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Stuart J. Clancy

            Never in the history of Branford has there been a more versatile athlete than Stuart J. Clancy, a two sports star at Holy Cross in the late 20’s and a professional football player with the early New York Giants in the days of Ken Strong.

              Born in Branford in 1906, he was the fourth of seven children of William S. Clancy, founder of the funeral home that bears the family name. In high school Stu was a standout catcher, played end for the football team and both forward and guard in basketball. The most freckled boy in town to St. John’s  Prep School in Danvers, MA where he was converted into a skillful halfback. Once there, Stu was recruited by Georgetown University but O’Connell was named football coach at Holy Cross and convinced his Prep School prize to come along with him to Worcester.

              At The Cross, Stu’s competitive fire made him a crack fullback and linebacker in the days of two-way players. On one memorable occasion, the kid who was know as “Wheels” in the Fourth Ward, returned from school to play for the Laurel’s in the famous 0-0 second battle with the New Haven Boys Club. Unfamiliar with coach Bob Kelly’s playbook, Stu handled the kicking chores and backed up the line defensively in a brilliant solo exhibition. The game was played in a blizzard and Clancy was never greater. His high punts with the gale at his back kept the home team at bay. Against the wind, he angled his kicks low and away from Albie Booth, later a Yale All American immortal.

              Stu finished his college career as both basketball and football captain as well as All- Catholic, All-New England and honorable mention. A college rule against playing three sports, deprived Clancy of a catching position but on one Prep School occasion he was sought by the St. Louis Cardinals. George Weiss’ New Haven Pros were scheduled to play a doubleheader, the first against a league foe and the second against the Cardinals in an exhibition. Stu was at Weiss Field to see his brother pitch against Frankie Frisch. Walter Lerian was injured in the first game, and Weiss was reluctant to use his backup catcher in an exhibition fearing similar harm to number two, and Stu was recruited to receive. The Cardinal’s manager offered Stu a chance to make the big leagues after witnessing Clancy take out four of the speedy Redbirds trying to steal second base.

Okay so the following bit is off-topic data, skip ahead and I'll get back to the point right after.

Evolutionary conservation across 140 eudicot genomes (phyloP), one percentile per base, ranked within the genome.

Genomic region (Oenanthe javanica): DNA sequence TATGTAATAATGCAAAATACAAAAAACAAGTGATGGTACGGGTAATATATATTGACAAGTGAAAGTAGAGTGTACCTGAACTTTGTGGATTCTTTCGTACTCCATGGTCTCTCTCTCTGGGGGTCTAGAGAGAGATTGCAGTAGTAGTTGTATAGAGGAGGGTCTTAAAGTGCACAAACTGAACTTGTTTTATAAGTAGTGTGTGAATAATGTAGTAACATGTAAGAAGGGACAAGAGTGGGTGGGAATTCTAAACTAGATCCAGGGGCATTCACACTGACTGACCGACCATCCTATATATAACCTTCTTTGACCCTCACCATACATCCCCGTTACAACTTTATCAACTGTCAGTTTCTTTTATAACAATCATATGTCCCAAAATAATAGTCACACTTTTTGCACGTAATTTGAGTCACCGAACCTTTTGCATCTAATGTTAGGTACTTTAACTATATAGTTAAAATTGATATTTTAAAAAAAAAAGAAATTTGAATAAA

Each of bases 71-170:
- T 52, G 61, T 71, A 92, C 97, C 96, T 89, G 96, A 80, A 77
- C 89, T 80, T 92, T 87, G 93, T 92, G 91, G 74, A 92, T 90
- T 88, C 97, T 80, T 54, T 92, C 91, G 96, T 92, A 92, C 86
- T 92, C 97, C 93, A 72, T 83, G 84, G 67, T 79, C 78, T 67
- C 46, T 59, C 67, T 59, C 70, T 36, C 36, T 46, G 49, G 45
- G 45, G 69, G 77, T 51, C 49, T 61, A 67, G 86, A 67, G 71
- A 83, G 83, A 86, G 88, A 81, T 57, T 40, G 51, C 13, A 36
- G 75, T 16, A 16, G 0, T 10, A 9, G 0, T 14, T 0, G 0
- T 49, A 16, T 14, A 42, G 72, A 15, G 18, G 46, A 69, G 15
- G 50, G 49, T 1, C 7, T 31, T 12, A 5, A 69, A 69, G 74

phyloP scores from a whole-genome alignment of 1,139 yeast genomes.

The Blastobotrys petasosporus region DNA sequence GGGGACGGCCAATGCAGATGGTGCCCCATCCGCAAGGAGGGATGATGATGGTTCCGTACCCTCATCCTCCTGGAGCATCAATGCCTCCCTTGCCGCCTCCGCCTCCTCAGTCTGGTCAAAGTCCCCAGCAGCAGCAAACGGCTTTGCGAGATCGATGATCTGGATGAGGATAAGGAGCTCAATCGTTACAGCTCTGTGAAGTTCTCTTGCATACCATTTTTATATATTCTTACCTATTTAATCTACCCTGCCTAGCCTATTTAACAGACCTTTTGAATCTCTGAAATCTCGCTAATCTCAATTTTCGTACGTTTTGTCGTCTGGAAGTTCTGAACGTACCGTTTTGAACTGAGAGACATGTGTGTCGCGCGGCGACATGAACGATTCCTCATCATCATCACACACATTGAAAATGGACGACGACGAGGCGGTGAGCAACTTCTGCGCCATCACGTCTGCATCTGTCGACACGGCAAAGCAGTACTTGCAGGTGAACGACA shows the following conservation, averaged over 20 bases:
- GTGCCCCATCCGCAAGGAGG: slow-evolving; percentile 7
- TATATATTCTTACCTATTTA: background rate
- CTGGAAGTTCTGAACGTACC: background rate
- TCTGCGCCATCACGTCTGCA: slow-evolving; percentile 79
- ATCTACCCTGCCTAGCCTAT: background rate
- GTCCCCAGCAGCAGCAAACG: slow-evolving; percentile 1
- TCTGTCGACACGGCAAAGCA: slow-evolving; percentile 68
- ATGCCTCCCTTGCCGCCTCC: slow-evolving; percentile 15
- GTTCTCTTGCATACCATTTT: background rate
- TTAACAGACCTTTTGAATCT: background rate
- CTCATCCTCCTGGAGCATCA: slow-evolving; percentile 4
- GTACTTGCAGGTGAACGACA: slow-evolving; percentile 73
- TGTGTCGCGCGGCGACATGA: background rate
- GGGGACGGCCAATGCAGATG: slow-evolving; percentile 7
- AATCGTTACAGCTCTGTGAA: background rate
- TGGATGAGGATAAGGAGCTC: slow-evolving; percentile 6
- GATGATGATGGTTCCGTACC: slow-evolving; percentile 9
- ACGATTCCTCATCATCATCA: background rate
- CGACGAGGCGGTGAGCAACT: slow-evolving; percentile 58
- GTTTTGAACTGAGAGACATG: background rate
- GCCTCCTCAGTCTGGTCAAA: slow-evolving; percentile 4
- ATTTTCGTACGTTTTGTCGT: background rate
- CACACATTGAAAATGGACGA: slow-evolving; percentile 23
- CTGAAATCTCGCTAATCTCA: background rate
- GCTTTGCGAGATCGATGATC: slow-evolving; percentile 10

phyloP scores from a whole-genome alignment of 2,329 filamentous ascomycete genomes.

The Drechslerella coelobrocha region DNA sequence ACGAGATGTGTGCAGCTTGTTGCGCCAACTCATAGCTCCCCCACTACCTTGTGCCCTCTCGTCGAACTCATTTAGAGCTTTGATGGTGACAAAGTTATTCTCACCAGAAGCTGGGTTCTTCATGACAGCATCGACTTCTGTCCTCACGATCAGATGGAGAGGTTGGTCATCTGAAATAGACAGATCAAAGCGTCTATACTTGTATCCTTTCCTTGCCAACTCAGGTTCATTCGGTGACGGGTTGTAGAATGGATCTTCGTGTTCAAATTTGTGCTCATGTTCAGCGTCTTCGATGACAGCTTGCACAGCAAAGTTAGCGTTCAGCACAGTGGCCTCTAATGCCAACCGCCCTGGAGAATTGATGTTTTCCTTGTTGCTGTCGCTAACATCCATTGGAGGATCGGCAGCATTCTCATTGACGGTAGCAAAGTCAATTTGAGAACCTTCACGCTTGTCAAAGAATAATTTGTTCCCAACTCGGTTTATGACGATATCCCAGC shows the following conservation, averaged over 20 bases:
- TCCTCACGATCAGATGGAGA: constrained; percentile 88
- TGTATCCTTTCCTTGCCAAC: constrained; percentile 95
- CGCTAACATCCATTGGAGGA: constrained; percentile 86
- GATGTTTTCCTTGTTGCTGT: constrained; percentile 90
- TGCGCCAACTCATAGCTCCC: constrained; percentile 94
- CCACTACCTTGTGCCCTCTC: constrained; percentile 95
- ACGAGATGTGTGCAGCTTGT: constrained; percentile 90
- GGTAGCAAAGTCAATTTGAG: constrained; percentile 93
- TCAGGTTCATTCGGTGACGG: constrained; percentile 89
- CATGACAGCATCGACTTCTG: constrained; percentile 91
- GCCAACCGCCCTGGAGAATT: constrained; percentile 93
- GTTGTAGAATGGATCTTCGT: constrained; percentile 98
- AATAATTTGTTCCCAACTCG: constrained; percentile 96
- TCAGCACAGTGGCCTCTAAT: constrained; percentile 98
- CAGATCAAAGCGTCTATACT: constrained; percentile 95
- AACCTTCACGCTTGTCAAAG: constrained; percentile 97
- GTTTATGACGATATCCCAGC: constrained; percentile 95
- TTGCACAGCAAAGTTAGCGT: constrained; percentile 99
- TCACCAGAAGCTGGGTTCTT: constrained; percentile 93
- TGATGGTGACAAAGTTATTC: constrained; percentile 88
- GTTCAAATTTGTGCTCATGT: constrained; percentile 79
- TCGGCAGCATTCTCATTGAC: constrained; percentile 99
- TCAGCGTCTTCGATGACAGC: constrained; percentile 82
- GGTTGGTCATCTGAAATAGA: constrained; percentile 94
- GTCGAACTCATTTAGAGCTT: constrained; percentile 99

Following graduation, Stu joined the N.Y. Giants and as a teammate of West Haven’s All American and All-Pro Ken Strong, Clancy served as Strong’s blocking back for five years. Subsequently, he was to play for the N.Y. Yankees for a season and for the Danbury Trojans thereafter, quitting to coach the Bridgeport Pros. With the outback of World War II, Stu served the U.S. Navy as a Lt. Commander. At the war’s conclusion, he was to rejoin his father as a funeral director. Each Autumn, he served Yale as its freshman football coach and then directed the Jayvees through the regimes of Herman Hickman and Jordan Olivar with better than ordinary success.

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